Fashion

Why Goldman Sachs' Dress Code Decision Is the Right Call

Goldman Sachs just ditched its clothing guidelines. Great! Because at the modern white collar office, they do more harm than good.
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You may have heard that Goldman Sachs is loosening its dress code, letting guys ditch the suit and tie in favor of…well, that’s actually unclear. The new “dress code,” as detailed in an internal memo, doesn’t give much direction. And while I’m pretty sure in this instance and industry it’ll just lead to a bunch of banker bros wearing vests en masse, not codifying the new expectations might have been the smartest move Goldman Sachs could make.

Let's be clear from the start: when I talk about corporate dress codes, I'm talking about the ones in the vein of Goldman Sachs' own abandoned fashion dictates. I'm not talking about uniforms, here. Nor am I going to delve into the thorny business of how customer-facing employees who don't have official uniforms should dress.

Instead, I've got my eye firmly trained on the guy in the office building, who might have a client meeting, depending on the day. The guy who might've been told that he has to wear a full suit and a tie every day. Or that he specifically can't wear jeans. Or that his shirt has to have a collar. You know what I'm getting at here.

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The 1999 movie ’Office Space’ parodied everything from workplace politics to printer jams. The clothes stand out for, well, not standing out.


And what I'm ultimately getting at is that these Office Space-y codes do exactly zero favors to anyone. On one hand, they tend to make adults feel infantilized, in the "What, I can't dress myself?" sense. On the other, they encourage our worst sartorial instincts.

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Consider the guy who works at an office where collared shirts are required and jeans are verboten. I have been this guy. And I have seen what this sort of mandate can do: Inspire a whole lot of guys to do the bare minimum. I've seen men in threadbare, baggy chinos and promotional-logo polo shirts walk around the workplace unscathed. And I've seen other guys—in, say, nicely fitted dark jeans and a polished-looking crewneck sweater—catch flack for being on the wrong side of the dress code.

Hitting just high enough to avoid detection by the brass shouldn't be a good thing—whether with your actual work, or what you wear to do it.

Full disclosure: I was the guy in the jeans on many occasions. Maybe I'm too close to this. Regardless, I'd challenge you to consider who looks more professional: The man wearing a shiny-at-the elbows suit and a worst-of-the-'70s tie, or the one wearing clean, modern clothes that might not have a collar, or (gasp!) are made from denim. Hitting just high enough to avoid detection by the brass shouldn't be a good thing—whether with your actual work, or what you wear to do it.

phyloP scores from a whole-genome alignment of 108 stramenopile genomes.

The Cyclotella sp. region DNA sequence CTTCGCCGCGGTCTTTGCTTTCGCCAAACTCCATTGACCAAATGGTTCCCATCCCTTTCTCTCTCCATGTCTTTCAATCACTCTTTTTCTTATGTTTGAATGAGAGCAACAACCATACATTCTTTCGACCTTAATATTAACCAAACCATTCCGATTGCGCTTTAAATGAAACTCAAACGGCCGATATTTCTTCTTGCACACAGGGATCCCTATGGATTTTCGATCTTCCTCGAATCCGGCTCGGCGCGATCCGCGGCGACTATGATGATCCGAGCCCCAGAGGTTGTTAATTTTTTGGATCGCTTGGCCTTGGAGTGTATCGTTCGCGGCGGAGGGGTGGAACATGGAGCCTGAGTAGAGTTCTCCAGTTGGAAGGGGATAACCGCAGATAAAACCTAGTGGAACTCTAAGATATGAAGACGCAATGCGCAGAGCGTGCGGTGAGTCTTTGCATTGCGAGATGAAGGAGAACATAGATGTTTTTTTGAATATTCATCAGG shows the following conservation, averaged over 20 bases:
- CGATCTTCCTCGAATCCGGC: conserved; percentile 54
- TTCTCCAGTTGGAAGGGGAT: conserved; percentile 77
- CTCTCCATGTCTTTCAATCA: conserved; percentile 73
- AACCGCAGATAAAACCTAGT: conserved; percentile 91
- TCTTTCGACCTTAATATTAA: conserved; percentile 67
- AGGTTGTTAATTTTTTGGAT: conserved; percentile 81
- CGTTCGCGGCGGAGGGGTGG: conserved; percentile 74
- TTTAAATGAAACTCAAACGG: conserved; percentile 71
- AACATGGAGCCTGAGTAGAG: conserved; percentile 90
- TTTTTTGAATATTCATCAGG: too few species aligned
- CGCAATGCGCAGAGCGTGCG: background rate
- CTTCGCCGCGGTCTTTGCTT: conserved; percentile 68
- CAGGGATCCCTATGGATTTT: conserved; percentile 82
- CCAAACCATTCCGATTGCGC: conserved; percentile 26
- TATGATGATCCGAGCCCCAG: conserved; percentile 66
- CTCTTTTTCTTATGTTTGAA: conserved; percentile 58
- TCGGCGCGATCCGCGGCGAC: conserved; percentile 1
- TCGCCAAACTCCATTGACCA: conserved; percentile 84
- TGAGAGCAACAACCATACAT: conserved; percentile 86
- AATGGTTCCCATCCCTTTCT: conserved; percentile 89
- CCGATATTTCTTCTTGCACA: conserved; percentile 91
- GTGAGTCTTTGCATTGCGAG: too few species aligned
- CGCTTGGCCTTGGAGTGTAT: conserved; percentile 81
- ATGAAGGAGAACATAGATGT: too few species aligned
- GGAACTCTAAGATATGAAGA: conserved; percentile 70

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On the flip side, you've got the guys who want to stunt. I'm sure, in the power-broker ranks of Goldman Sachs, there are more than a few of them. These are the guys that want to show off, even within the confines of a suit-and-tie dress code. So the suit, the tie, the shoes—everything becomes game for one-upmanship.

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His tie costs $200? I'm getting one that costs $500!

His suit costs as much as a car off the rack? I'm going for the same brand—and I'm going bespoke.

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A production shot from the 2000 film American Psycho, which darkly parodied the kind of fashion one-upmanship that still exists in corporate culture today.


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Granted, these displays might lead to something more aesthetically pleasing than those of the dudes just trying to avoid the bottom of the barrel. But they're not something to be celebrated, either. Unless, of course, you look at American Psycho and think, "Yep, that seems like a pretty cool way to be, and definitely not an arch cautionary tale about excess and conspicuous consumption!"

I've said this time and again, and I realize it can seem a little hokey in the context of very real concerns about maintaining one's livelihood and (hopefully) thriving in a professional environment. But still: Style should be about expression. It should be about sending a message to the world, and one of your choosing.

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If you erase the dress code and Roy from accounts is still wearing a beat-up polo shirt with a failed tech start-up's logo on the chest, you can be pretty sure he's fine with projecting that image. If the suit-and-tie requirements go out the window and Chad and Dave are still dressing up in three-pieces and trying to out-neckwear one another, you can rest easy knowing that those two hyper-competitive guys are...well, they might be dicks. Or they might just like the competition.

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What matters is the agency involved in those decisions. The dress code, in the modern corporate office, should be a thing of the past. That's not to say we should all dress like slobs, or that we all need to buy new wardrobes just to keep up with our own set of professional Joneses. It's just a reminder that the decision to pull it together—or not—should be our own.

This story originally appeared on Esquire.com. Minor edits have been made by the Esquiremag.ph editors.

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Jonathan Evans
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